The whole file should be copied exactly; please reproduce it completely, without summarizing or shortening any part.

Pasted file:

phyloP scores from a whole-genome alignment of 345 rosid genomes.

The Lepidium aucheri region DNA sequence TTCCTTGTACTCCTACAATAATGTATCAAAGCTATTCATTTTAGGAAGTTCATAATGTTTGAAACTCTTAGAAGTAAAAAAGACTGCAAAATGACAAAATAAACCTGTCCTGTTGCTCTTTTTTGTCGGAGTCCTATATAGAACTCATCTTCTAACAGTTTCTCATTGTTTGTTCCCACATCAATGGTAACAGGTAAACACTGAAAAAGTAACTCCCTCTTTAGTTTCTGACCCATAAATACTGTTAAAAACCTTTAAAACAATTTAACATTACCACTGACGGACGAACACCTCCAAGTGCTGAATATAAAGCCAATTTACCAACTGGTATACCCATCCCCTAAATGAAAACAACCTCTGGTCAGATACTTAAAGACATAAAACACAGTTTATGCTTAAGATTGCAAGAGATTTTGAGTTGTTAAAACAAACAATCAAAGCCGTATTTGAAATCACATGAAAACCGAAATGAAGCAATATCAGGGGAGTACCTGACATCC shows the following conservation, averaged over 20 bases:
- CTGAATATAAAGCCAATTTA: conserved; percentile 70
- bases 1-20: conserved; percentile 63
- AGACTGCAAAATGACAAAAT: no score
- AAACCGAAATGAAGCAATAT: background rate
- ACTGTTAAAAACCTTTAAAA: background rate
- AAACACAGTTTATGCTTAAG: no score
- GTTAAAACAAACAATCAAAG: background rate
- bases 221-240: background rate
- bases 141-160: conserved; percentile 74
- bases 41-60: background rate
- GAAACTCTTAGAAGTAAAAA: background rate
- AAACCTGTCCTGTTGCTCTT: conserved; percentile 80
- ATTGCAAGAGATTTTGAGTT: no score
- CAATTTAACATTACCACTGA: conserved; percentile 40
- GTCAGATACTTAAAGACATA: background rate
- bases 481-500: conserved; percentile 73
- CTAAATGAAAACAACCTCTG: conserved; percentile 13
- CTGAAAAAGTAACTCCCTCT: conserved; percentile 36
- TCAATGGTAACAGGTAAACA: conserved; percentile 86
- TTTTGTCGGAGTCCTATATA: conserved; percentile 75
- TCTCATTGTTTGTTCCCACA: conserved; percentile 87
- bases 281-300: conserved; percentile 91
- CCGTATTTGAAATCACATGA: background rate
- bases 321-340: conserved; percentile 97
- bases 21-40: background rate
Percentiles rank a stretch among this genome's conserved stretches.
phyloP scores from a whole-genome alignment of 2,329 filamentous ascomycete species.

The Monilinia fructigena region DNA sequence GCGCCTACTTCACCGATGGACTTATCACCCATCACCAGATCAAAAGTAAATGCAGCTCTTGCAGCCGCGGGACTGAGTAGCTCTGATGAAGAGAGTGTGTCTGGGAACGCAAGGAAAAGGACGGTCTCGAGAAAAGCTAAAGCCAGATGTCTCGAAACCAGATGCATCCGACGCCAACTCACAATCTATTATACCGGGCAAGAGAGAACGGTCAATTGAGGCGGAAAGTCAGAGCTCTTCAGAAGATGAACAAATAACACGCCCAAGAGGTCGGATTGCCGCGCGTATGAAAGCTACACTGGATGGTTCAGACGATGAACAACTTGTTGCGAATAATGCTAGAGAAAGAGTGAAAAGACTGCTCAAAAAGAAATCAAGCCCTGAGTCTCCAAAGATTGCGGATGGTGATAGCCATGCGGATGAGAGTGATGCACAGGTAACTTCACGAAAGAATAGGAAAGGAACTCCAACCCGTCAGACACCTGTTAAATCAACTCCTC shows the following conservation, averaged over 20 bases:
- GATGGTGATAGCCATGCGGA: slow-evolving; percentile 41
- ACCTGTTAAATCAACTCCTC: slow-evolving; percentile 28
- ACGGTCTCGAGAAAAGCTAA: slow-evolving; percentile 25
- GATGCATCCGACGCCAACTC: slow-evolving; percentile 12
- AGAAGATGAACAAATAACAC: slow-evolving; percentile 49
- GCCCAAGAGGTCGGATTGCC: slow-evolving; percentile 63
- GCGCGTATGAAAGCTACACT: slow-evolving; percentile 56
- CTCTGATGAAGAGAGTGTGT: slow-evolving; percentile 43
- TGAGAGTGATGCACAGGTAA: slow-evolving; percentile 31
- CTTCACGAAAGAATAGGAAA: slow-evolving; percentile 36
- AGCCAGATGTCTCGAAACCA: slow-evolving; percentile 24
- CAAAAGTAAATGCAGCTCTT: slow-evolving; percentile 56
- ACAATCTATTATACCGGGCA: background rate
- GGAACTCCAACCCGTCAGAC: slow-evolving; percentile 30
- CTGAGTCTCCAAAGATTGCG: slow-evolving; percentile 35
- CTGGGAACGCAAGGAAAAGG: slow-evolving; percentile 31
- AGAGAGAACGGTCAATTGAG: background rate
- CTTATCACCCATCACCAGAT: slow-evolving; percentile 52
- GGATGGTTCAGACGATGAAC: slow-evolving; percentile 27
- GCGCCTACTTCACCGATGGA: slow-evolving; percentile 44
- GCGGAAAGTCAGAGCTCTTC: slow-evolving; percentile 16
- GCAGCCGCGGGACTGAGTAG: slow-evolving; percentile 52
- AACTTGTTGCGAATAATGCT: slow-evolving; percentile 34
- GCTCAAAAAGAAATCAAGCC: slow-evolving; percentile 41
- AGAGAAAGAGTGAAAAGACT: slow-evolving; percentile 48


phyloP scores from a whole-genome alignment of 345 rosid genomes.

The Lepidium aucheri region DNA sequence TTCCTTGTACTCCTACAATAATGTATCAAAGCTATTCATTTTAGGAAGTTCATAATGTTTGAAACTCTTAGAAGTAAAAAAGACTGCAAAATGACAAAATAAACCTGTCCTGTTGCTCTTTTTTGTCGGAGTCCTATATAGAACTCATCTTCTAACAGTTTCTCATTGTTTGTTCCCACATCAATGGTAACAGGTAAACACTGAAAAAGTAACTCCCTCTTTAGTTTCTGACCCATAAATACTGTTAAAAACCTTTAAAACAATTTAACATTACCACTGACGGACGAACACCTCCAAGTGCTGAATATAAAGCCAATTTACCAACTGGTATACCCATCCCCTAAATGAAAACAACCTCTGGTCAGATACTTAAAGACATAAAACACAGTTTATGCTTAAGATTGCAAGAGATTTTGAGTTGTTAAAACAAACAATCAAAGCCGTATTTGAAATCACATGAAAACCGAAATGAAGCAATATCAGGGGAGTACCTGACATCC shows the following conservation, averaged over 20 bases:
- CTGAATATAAAGCCAATTTA: conserved; percentile 70
- bases 1-20: conserved; percentile 63
- AGACTGCAAAATGACAAAAT: no score
- AAACCGAAATGAAGCAATAT: background rate
- ACTGTTAAAAACCTTTAAAA: background rate
- AAACACAGTTTATGCTTAAG: no score
- GTTAAAACAAACAATCAAAG: background rate
- bases 221-240: background rate
- bases 141-160: conserved; percentile 74
- bases 41-60: background rate
- GAAACTCTTAGAAGTAAAAA: background rate
- AAACCTGTCCTGTTGCTCTT: conserved; percentile 80
- ATTGCAAGAGATTTTGAGTT: no score
- CAATTTAACATTACCACTGA: conserved; percentile 40
- GTCAGATACTTAAAGACATA: background rate
- bases 481-500: conserved; percentile 73
- CTAAATGAAAACAACCTCTG: conserved; percentile 13
- CTGAAAAAGTAACTCCCTCT: conserved; percentile 36
- TCAATGGTAACAGGTAAACA: conserved; percentile 86
- TTTTGTCGGAGTCCTATATA: conserved; percentile 75
- TCTCATTGTTTGTTCCCACA: conserved; percentile 87
- bases 281-300: conserved; percentile 91
- CCGTATTTGAAATCACATGA: background rate
- bases 321-340: conserved; percentile 97
- bases 21-40: background rate
Percentiles rank a stretch among this genome's conserved stretches.
phyloP scores from a whole-genome alignment of 2,329 filamentous ascomycete species.

The Monilinia fructigena region DNA sequence GCGCCTACTTCACCGATGGACTTATCACCCATCACCAGATCAAAAGTAAATGCAGCTCTTGCAGCCGCGGGACTGAGTAGCTCTGATGAAGAGAGTGTGTCTGGGAACGCAAGGAAAAGGACGGTCTCGAGAAAAGCTAAAGCCAGATGTCTCGAAACCAGATGCATCCGACGCCAACTCACAATCTATTATACCGGGCAAGAGAGAACGGTCAATTGAGGCGGAAAGTCAGAGCTCTTCAGAAGATGAACAAATAACACGCCCAAGAGGTCGGATTGCCGCGCGTATGAAAGCTACACTGGATGGTTCAGACGATGAACAACTTGTTGCGAATAATGCTAGAGAAAGAGTGAAAAGACTGCTCAAAAAGAAATCAAGCCCTGAGTCTCCAAAGATTGCGGATGGTGATAGCCATGCGGATGAGAGTGATGCACAGGTAACTTCACGAAAGAATAGGAAAGGAACTCCAACCCGTCAGACACCTGTTAAATCAACTCCTC shows the following conservation, averaged over 20 bases:
- GATGGTGATAGCCATGCGGA: slow-evolving; percentile 41
- ACCTGTTAAATCAACTCCTC: slow-evolving; percentile 28
- ACGGTCTCGAGAAAAGCTAA: slow-evolving; percentile 25
- GATGCATCCGACGCCAACTC: slow-evolving; percentile 12
- AGAAGATGAACAAATAACAC: slow-evolving; percentile 49
- GCCCAAGAGGTCGGATTGCC: slow-evolving; percentile 63
- GCGCGTATGAAAGCTACACT: slow-evolving; percentile 56
- CTCTGATGAAGAGAGTGTGT: slow-evolving; percentile 43
- TGAGAGTGATGCACAGGTAA: slow-evolving; percentile 31
- CTTCACGAAAGAATAGGAAA: slow-evolving; percentile 36
- AGCCAGATGTCTCGAAACCA: slow-evolving; percentile 24
- CAAAAGTAAATGCAGCTCTT: slow-evolving; percentile 56
- ACAATCTATTATACCGGGCA: background rate
- GGAACTCCAACCCGTCAGAC: slow-evolving; percentile 30
- CTGAGTCTCCAAAGATTGCG: slow-evolving; percentile 35
- CTGGGAACGCAAGGAAAAGG: slow-evolving; percentile 31
- AGAGAGAACGGTCAATTGAG: background rate
- CTTATCACCCATCACCAGAT: slow-evolving; percentile 52
- GGATGGTTCAGACGATGAAC: slow-evolving; percentile 27
- GCGCCTACTTCACCGATGGA: slow-evolving; percentile 44
- GCGGAAAGTCAGAGCTCTTC: slow-evolving; percentile 16
- GCAGCCGCGGGACTGAGTAG: slow-evolving; percentile 52
- AACTTGTTGCGAATAATGCT: slow-evolving; percentile 34
- GCTCAAAAAGAAATCAAGCC: slow-evolving; percentile 41
- AGAGAAAGAGTGAAAAGACT: slow-evolving; percentile 48